His mother copes much better than he does. She’s accepting rather than challenging, and knows when it’s futile to try to change either things or people. So this semi-autobiographical play by Segun Lee-French is on one level a rite-of-passage drama. The touring production by Ivan Cutting and Kate Chapman uses just four actors on a simple platform set surrounded by the clothes racks which allow quick costume changes as the players take on a multitude of roles.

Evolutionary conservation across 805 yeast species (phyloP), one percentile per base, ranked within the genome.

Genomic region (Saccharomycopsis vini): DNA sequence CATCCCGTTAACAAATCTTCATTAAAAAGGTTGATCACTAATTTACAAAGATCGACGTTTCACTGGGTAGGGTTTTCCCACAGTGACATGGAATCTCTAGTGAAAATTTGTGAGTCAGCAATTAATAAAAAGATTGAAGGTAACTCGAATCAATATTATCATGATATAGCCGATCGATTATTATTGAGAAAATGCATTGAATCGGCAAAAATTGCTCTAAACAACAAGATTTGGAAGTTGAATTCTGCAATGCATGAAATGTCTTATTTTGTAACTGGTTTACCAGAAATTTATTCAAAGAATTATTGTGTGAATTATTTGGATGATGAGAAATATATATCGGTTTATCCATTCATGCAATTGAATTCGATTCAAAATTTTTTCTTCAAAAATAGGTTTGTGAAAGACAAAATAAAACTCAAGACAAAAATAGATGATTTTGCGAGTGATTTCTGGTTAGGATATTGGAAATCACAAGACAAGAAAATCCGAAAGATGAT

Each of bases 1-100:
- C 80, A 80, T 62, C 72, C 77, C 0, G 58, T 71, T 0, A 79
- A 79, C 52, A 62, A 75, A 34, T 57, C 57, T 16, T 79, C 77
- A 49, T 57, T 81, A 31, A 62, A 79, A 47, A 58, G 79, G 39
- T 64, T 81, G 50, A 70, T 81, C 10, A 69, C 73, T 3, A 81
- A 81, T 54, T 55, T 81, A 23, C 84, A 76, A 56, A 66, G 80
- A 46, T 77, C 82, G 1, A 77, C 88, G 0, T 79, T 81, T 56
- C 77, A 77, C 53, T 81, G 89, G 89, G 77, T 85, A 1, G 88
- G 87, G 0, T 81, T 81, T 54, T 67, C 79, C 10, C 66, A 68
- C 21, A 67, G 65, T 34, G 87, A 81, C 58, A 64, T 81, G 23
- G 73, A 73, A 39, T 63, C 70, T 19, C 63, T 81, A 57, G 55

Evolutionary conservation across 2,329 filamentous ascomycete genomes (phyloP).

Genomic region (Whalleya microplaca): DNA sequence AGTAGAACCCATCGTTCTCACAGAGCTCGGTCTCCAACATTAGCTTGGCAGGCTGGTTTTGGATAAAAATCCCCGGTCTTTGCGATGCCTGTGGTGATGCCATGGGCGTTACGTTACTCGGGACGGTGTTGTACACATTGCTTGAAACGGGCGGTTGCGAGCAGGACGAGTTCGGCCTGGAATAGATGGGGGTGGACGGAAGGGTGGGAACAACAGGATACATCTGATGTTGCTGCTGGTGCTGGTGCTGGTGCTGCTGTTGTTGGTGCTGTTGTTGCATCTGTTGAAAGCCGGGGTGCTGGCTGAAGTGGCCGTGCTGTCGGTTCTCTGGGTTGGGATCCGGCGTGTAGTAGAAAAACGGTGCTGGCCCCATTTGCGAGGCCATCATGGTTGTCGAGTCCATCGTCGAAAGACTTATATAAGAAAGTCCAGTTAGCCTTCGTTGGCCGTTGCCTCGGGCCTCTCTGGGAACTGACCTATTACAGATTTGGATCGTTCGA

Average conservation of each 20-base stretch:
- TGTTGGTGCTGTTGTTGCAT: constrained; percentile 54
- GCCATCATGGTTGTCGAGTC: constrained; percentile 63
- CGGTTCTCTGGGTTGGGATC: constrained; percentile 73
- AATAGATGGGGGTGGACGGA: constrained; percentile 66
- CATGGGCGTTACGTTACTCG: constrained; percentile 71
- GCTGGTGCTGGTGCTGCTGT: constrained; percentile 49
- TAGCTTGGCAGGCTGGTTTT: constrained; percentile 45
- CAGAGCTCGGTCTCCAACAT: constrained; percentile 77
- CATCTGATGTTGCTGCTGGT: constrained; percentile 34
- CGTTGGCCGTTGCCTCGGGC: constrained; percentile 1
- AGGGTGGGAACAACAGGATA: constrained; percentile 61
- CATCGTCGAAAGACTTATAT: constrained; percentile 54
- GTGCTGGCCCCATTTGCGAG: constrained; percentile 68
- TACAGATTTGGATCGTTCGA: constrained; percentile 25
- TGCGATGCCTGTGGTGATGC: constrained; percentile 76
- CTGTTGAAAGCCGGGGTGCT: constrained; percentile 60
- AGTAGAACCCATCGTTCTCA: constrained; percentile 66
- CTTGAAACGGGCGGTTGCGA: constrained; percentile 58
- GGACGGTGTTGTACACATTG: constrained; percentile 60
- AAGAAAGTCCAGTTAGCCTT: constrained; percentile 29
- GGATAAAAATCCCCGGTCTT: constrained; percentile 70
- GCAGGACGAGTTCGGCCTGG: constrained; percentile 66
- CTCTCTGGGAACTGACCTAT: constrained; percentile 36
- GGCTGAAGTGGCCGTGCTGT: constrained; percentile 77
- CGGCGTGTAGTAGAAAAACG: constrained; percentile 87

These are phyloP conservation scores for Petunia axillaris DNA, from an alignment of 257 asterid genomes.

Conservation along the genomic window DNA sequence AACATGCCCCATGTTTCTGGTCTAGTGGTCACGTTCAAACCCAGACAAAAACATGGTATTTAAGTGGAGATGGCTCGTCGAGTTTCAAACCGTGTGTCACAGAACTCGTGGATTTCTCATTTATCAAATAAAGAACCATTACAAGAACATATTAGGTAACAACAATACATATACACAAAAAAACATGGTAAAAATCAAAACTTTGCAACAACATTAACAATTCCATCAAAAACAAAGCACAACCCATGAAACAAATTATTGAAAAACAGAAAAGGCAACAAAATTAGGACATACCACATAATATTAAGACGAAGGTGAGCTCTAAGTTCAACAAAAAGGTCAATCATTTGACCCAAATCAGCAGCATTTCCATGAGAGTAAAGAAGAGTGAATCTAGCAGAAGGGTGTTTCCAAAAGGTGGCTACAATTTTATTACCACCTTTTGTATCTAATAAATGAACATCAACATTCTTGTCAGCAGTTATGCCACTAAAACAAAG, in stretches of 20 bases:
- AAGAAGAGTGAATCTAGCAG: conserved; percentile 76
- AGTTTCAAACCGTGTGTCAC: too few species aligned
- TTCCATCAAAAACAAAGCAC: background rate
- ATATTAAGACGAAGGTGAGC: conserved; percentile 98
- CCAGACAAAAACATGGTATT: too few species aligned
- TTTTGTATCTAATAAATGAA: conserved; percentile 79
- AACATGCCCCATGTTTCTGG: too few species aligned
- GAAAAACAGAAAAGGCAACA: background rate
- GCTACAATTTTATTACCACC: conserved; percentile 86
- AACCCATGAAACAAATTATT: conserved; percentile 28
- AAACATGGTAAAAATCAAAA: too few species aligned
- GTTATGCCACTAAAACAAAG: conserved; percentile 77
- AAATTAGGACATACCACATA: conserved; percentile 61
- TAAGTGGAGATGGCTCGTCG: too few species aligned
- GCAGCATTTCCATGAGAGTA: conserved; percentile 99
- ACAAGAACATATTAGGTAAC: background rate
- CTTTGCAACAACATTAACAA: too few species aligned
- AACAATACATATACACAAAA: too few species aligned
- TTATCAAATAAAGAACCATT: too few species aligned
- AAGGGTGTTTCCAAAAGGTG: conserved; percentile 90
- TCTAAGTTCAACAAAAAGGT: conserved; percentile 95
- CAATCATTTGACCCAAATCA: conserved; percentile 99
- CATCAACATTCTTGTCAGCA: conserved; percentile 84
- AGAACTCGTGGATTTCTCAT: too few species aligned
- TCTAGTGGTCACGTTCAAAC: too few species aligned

Joe Jacobs is good as Taiye who rediscovers his father and half-siblings only for death and its aftermath to intervene. Helen Grady plays his mother Jane with a ferocious double as the local Big Man. Antoientte Marie Tagoe sashays lithely as Stella, the widow who resents his husband’s other attachments and there is a well thought-out portrait of Femi, Taiye’s African brother with a full-scale chip biting into his shoulder by Zackary Momoh.